- CUPE to end education worker strikes in Ontario after Ford repeals Bill 28
- Spokesman for the TDSB said schools are set to reopen on Tuesday
- Follow along for the more important updates on the walkout and ongoing negotiations with our reporters
The Ontario government wants the province’s labour board to end what it has characterized as an unlawful strike by thousands of educational support workers, who forced schools to close when they walked off the job on Friday.
In an application filed with the Ontario Labour Relations Board, or OLRB, late on Thursday, the government says it is seeking an “unlawful strike declaration” against CUPE’s Ontario School Board Council of Unions, which represents the workers. Also named are Laura Walton, OSBCU president, and Fred Hahn, head of CUPE Ontario. The government is seeking an order “directing that any and all unlawful strike activity immediately cease.”
OSBCU argues in its own submission to the board that the job action is not a strike, but rather a “legitimate political protest” to oppose the government’s “decision to trample upon employees’ constitutionally protected right to collectively bargain and right to strike.”
The government passed legislation on Thursday that imposed a contract on the union’s members and overruled their right to strike.
The proceedings before OLRB chair Brian O’Byrne started Thursday night and continued into the weekend. Late Friday, the union’s lawyers argued that Ontario Education Minister Stephen Lecce and assistant deputy minister of education Andrew Davis should be summoned to testify.
The hearing resumed Saturday morning when Mr. O’Byrne ruled that Mr. Lecce would not appear before the board because his testimony would interfere with parliamentary privileges. However, Mr. Davis will be called to testify. Mr. O’Byrne said his hope was to wrap up the proceedings on Saturday.
Mr. Lecce has vowed to get the more than one million students across the province who were forced to stay home on Friday back in classrooms using “every tool available.”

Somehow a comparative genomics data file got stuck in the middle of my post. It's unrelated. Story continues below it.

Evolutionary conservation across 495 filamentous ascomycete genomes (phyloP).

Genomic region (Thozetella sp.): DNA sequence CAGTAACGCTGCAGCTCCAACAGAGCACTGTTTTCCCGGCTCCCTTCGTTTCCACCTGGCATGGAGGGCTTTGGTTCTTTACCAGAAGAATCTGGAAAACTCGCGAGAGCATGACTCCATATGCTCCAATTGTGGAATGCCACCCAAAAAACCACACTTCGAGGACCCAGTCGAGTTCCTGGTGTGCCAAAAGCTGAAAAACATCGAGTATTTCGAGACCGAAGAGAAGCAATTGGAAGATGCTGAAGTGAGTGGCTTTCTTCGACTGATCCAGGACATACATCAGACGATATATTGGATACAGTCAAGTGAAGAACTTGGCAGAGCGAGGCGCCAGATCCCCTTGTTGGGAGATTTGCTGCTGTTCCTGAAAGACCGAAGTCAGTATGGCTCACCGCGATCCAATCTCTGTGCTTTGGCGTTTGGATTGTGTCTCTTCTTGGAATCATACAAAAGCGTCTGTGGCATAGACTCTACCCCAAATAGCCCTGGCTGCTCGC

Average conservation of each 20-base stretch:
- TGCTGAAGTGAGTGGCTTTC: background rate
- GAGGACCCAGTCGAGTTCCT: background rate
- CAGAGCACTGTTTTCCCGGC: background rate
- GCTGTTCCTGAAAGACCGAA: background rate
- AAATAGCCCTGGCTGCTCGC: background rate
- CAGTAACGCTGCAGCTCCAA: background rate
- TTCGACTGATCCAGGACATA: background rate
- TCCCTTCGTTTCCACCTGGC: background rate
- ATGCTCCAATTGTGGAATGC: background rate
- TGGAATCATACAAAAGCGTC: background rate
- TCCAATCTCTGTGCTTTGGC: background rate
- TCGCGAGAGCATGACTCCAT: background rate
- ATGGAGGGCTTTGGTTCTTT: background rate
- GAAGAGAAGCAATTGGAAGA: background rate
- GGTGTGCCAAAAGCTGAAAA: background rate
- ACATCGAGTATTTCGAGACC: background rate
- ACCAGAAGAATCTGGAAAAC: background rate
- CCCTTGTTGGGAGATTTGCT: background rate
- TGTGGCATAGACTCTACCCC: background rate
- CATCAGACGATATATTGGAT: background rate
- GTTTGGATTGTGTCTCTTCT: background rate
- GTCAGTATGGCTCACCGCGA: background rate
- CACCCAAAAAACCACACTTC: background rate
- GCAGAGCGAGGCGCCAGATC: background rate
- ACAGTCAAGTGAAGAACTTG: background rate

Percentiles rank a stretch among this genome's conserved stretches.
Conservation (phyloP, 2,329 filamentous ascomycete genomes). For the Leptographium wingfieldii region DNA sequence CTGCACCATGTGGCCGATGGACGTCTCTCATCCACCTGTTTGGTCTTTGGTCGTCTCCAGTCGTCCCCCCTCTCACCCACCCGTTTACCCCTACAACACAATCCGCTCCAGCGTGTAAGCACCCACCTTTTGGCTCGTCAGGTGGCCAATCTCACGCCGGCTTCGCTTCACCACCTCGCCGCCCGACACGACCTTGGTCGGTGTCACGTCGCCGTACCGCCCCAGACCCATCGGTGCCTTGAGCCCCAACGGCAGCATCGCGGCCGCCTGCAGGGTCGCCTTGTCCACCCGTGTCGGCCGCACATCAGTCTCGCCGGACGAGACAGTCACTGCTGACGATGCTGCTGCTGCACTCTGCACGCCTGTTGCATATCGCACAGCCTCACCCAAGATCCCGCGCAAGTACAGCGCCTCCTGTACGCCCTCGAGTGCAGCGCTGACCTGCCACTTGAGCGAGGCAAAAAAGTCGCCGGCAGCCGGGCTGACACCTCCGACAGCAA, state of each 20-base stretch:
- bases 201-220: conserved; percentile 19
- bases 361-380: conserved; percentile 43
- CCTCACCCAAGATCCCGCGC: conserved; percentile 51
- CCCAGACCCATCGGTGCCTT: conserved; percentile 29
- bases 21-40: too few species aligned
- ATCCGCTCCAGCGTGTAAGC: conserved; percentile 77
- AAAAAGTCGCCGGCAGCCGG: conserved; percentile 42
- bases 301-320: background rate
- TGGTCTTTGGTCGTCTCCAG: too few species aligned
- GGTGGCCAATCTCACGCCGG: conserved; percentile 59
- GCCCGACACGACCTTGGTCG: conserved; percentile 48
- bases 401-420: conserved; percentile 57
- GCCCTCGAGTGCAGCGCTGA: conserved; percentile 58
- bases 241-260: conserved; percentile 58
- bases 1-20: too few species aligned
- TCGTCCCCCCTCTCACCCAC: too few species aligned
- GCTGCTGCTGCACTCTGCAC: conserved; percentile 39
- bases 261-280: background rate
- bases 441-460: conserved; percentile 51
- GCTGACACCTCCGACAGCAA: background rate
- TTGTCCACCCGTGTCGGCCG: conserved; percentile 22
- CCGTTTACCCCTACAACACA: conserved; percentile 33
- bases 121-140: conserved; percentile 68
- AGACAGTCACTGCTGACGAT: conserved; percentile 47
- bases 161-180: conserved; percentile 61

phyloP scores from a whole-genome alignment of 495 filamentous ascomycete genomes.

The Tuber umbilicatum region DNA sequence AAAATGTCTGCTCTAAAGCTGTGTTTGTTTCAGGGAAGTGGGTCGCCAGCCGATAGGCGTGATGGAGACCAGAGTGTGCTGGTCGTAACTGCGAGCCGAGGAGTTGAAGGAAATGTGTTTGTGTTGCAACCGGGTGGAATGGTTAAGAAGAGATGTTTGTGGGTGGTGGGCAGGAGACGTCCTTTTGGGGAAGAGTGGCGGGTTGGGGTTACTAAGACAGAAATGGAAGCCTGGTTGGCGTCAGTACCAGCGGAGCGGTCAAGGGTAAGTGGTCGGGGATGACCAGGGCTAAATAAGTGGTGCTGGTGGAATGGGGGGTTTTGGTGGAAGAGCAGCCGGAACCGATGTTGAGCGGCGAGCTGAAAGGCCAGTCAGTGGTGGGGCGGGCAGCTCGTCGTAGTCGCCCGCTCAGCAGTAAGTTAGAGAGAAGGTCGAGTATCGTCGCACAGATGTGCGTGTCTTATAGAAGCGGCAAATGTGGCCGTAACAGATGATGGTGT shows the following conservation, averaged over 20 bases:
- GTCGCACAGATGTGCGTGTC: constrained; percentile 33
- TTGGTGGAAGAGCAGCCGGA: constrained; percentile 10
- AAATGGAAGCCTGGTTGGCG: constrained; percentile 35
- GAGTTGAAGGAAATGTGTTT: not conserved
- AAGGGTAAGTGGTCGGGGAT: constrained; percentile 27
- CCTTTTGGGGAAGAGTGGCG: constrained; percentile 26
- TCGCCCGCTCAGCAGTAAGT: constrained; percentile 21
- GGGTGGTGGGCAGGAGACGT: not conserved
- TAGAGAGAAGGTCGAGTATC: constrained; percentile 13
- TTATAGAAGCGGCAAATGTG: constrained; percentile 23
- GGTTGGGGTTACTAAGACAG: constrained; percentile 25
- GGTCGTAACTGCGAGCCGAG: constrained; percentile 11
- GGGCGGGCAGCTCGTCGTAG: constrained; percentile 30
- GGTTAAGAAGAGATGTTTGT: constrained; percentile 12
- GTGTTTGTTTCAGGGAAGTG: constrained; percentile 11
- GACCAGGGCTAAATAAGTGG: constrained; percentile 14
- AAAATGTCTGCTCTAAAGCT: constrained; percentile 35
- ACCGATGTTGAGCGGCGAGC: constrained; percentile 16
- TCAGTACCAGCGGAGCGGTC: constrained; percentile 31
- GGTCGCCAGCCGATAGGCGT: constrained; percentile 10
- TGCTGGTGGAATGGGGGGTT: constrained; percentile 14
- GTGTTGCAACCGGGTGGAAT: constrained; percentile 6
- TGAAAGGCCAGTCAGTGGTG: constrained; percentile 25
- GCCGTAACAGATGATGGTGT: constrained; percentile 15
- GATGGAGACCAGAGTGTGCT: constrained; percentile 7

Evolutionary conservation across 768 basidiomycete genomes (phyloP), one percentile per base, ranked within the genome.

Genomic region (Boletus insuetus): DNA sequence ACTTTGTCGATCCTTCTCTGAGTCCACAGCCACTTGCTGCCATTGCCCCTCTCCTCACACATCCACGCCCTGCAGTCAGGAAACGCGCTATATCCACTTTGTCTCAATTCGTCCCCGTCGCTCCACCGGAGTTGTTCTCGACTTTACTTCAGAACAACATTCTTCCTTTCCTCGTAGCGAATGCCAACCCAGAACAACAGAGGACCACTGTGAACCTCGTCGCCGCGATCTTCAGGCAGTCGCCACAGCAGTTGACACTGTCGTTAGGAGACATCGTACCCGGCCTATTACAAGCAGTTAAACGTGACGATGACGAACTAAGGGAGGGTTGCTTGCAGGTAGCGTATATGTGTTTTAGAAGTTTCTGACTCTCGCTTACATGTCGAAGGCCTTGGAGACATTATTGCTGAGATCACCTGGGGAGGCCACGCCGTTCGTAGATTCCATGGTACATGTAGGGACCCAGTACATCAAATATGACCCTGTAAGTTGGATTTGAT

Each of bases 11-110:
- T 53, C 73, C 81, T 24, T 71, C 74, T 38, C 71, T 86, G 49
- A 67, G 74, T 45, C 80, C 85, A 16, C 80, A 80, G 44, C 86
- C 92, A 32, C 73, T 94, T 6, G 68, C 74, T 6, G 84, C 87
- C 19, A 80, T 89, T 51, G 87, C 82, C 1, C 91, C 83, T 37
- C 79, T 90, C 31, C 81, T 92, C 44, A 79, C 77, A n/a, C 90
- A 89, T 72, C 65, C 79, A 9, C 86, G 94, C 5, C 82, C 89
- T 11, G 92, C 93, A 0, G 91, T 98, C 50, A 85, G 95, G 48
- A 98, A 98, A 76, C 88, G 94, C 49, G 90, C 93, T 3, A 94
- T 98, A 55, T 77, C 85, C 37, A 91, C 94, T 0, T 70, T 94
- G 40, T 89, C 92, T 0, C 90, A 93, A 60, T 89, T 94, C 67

The Ontario Federation of Labour organized protests at noon across the province on Saturday in support of education workers, including one at Yonge and Dundas square in Toronto.
On Friday, OSBCU members, who include education assistants, custodians and other support staff, set up picket lines outside politicians’ offices and the provincial legislature at Queen’s Park. On the south lawn of the legislature, protesters waved placards and shouted “no more cuts” and “we won’t back down.” Some marched around the building, while others danced to music.
Asked what the union would do if the OLRB rules against it, Ms. Walton did not indicate next steps.
“We will need to see,” she said outside the legislature. She added that workers have called for the protest to continue until the government offers a better deal.
The union faces hefty fines for its actions under the legislation, known as Bill 28: $4,000 a day for each worker who walks out, with a $500,000-a-day penalty for the union.
The bill imposes a four-year contract on the union. Ontario used the notwithstanding clause of the Charter of Rights and Freedoms to prevent the union from bringing a court challenge against the loss of its right to strike.
Many schools – including in Toronto, York and Peel – were closed Friday as the union defied the government and walked out.
Thousands of education support workers across Ontario walked off the job on Friday, setting up picket lines outside Queen’s Park and politicians’ offices. Some of the protesting workers tell us why they took industrial action after the provincial government fast-tracked legislation that imposes a contract on the union.